It was only a massage. But the young Australian man found that a ‘difficult’ situation arose whilst visiting the Bangkok massage parlour. The story goes that he was less than happy about his experience and decided to trash the entire parlour, resulting in his arrest and being subsequently charged by Thai police for wilful damage, assault and threatening behaviour.
As an Australian citizen, the man then sought assistance from the consular section of the Australian Embassy in terms of resolving his predicament and legal costs. Not cheap in a foreign country.
This story is only one of many tales about Australians getting into serious trouble whilst overseas, and then seeking the services – at no cost to themselves – of Australian consular officials to assist them.
And as reported recently in The West Australian (‘Embassies may rebuff Aussie pests’ Tuesday 3rd December) assistance from our overseas consulates may no longer be ours ‘as of right’.
Apart from officials routinely handling enquiries such as, ‘Can you help me with feeding my dog whilst I am away on holidays?’ or, ‘Will the sand in Egypt affect my asthma?’, Australian consular officials are finding themselves trapped by consecutive governments cutting back the number of diplomatic staff in overseas postings, whilst the numbers of Australians travelling overseas is booming like never before.
Last year Australians made an astonishing eight million overseas visits and over 50% of all Australians now hold a current passport, with 1.7 million new passports being issued in 2013 alone.
Bali remains our favourite destination with 890,000 Aussies travelling to their paradise island in the past twelve months. Over 380,000 visitors were from WA, and many of these tourists were young people heading-off overseas for the first or second time. And herein lies the danger: In past years almost all overseas travel was arranged by an experienced travel agent, yet today it’s just a simple task to ‘jump online’ and book your low-cost airline ticket and hotel within minutes.
With Bali only three hours away, what is often overlooked are the ‘essentials’ such as travel insurance and importantly, advice that when overseas you are subject to the laws and rules of a foreign country. Sadly on too many occasions this lack of knowledge, or just plain lack of respect, sees Australians either in trouble with the law or injured as a result of their own stupidity, ignorance or bad behaviour.
It is at this point when the local Australian Consulate is often contacted for assistance. And Australian consulate officials – including our consulate in Bali who deals with hundreds of enquiries every month - have a very good record of prompt and efficient service to Australians in need. But with this boom in travel, combined with a reduction in the number of consular staff based overseas, something had to give.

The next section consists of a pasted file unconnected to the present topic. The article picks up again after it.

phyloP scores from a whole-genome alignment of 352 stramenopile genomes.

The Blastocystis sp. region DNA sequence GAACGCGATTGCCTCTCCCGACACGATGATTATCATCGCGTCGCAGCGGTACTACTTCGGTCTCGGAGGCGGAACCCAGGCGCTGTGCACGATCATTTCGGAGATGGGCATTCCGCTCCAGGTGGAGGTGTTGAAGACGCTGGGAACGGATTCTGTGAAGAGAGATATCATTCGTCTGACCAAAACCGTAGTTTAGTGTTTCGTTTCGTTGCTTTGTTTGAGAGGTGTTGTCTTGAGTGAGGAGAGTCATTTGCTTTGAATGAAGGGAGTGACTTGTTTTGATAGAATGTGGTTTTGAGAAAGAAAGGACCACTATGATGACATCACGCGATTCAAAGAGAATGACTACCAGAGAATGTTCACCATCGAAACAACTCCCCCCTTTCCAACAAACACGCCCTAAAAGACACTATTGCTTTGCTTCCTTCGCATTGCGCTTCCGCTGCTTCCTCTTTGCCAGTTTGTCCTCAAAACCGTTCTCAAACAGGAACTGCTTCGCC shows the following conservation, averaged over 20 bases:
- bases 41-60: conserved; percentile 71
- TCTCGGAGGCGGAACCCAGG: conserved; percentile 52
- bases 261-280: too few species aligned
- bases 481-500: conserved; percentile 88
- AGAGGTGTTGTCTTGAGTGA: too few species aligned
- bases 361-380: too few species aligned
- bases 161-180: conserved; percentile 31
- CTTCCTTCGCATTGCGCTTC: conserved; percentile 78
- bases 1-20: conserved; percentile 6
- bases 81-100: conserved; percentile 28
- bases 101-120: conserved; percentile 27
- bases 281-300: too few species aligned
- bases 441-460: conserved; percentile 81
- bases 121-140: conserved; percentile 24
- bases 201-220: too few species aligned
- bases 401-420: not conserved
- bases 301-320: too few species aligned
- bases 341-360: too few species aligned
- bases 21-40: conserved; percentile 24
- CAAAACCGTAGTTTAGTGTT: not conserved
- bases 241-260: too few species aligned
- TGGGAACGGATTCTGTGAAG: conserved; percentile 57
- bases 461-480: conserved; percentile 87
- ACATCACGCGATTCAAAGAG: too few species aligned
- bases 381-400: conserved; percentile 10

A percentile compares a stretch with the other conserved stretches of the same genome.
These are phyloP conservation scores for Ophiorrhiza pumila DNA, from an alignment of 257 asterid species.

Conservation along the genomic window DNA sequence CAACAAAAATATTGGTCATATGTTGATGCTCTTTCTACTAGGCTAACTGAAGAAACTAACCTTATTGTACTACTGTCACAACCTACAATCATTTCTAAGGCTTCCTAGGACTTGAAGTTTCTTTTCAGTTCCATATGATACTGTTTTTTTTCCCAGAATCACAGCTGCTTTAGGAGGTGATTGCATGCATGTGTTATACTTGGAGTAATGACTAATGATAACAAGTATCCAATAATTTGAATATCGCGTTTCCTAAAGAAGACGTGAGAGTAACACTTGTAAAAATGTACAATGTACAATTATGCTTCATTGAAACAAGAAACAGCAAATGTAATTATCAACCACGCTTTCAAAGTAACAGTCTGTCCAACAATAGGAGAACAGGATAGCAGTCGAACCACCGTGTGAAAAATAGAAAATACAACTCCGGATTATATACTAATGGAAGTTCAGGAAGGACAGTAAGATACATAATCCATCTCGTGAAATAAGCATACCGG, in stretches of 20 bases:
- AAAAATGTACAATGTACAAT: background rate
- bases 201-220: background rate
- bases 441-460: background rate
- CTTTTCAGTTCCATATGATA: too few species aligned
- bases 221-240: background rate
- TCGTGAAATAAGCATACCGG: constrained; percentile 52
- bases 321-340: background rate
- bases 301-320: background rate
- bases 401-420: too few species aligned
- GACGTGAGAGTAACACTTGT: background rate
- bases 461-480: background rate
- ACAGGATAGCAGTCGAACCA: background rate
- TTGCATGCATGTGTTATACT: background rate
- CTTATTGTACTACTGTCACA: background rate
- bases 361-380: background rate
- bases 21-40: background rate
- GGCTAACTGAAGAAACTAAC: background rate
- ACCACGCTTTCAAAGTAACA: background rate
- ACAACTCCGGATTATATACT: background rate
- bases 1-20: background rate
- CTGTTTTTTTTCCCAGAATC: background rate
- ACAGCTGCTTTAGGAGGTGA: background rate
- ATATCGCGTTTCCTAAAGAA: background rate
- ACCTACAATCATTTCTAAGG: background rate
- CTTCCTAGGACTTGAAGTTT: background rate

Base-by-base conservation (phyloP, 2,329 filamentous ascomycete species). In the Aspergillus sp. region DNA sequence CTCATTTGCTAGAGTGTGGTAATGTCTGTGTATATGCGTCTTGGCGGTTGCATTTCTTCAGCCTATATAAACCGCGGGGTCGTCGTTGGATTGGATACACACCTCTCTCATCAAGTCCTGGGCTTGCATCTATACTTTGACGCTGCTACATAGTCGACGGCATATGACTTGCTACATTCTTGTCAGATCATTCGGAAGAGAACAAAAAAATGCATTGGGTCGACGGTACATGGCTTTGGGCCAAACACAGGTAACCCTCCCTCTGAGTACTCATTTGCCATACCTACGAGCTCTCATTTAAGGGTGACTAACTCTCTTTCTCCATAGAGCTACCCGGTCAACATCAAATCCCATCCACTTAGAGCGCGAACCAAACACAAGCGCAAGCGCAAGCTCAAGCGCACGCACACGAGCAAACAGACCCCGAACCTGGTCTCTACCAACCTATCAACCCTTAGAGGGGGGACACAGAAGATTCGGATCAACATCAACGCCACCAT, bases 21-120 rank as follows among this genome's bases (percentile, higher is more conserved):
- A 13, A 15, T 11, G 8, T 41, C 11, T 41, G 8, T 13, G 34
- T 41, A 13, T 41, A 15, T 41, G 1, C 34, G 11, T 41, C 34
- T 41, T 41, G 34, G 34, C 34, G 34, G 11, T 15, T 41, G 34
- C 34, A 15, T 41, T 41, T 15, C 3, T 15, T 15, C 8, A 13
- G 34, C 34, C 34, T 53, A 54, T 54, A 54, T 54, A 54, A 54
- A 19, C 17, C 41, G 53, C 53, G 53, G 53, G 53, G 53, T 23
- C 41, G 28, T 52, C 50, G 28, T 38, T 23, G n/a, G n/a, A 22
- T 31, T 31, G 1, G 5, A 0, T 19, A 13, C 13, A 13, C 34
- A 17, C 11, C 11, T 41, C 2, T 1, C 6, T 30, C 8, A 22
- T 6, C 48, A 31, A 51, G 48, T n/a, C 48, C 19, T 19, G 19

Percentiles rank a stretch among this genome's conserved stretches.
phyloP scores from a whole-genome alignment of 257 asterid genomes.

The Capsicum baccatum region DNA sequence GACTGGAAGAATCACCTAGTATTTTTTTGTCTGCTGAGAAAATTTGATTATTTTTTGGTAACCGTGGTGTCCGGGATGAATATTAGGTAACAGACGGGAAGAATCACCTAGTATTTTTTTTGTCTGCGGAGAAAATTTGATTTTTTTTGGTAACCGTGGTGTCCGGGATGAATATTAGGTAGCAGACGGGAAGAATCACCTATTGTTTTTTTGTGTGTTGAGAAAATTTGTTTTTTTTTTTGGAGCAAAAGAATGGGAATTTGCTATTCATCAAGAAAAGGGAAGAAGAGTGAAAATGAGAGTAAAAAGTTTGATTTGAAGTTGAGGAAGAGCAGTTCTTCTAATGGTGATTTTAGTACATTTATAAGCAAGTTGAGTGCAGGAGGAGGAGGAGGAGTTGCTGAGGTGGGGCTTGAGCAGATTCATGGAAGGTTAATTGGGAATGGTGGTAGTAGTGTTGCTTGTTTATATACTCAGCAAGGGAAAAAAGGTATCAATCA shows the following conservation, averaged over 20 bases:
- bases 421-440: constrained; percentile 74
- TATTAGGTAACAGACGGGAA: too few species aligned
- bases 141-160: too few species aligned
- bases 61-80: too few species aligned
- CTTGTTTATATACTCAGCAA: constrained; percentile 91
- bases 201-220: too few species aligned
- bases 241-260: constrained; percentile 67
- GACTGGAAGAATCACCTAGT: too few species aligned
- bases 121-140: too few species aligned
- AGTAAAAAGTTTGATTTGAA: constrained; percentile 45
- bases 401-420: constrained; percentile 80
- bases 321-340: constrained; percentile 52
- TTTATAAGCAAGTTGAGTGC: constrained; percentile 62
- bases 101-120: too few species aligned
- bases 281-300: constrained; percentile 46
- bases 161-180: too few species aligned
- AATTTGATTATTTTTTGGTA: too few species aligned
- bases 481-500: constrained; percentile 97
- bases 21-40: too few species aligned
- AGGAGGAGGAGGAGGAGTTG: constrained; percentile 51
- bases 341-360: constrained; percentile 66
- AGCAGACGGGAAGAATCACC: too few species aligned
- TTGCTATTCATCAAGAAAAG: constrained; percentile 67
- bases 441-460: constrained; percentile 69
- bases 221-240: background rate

This dilemma has now lead Australia’s foreign minister, Julie Bishop to examine whether Australians, who get themselves into trouble overseas as a direct result of their bad behaviour, should contribute to the cost incurred by our government in order to assist them.
Last year, Greenpeace activist, Colin Russell was a case-in-point as he obviously felt he had the ‘entitlement’, as an Australian passport holder, to unlimited support from our government after being arrested for illegally climbing onto a Russian oil rig in the Arctic as part of a protest. Despite Russell being a paid employee of Greenpeace, the Australian Government and the foreign minister spent significant amounts of time and taxpayers funds in order to secure his release from a Russian jail-which they successfully did.
As to whether Russell had a ‘moral issue’ to fight is a separate matter. The question is should the Australian taxpayer fork-up every time a protestor seeks to take-on a foreign country?
Likewise, back in Bali should a drunken tourist from Perth, who ends up being arrested for fighting and abusing local staff, have the right to expect the Australian Government to not only get him out of jail but to also cover all his costs associated with the crime he committed?
This issue is not about taking a hard line against Australians who through no fault of their own find themselves in serious trouble whilst overseas. Most Australians rightly would expect that our government should be ready to help our citizens where they can; remembering of course that our consular officials have no power to override local laws or to direct police.
As foreign minister Julie Bishop reminded us this week, when releasing the Consular Assistance Strategy Paper that we need to modify our expectations as to what the government can provide for people who travel overseas and get into trouble. Furthermore, when the predicament is caused by their own misbehaviour or recklessness, then perhaps they should make a financial contribution to getting themselves out of trouble.
A harder line by our government on this issue is well overdue and it may also force many travelling Aussies – young and old - to take responsibly for their own actions whilst overseas; starting with acting responsibly and respectfully whist a guess of another country.
Ross Taylor AM is the President of the WA-based Indonesia Institute (Inc)
(This article originally appeared in The West Australian Newspaper - 8th December 2014)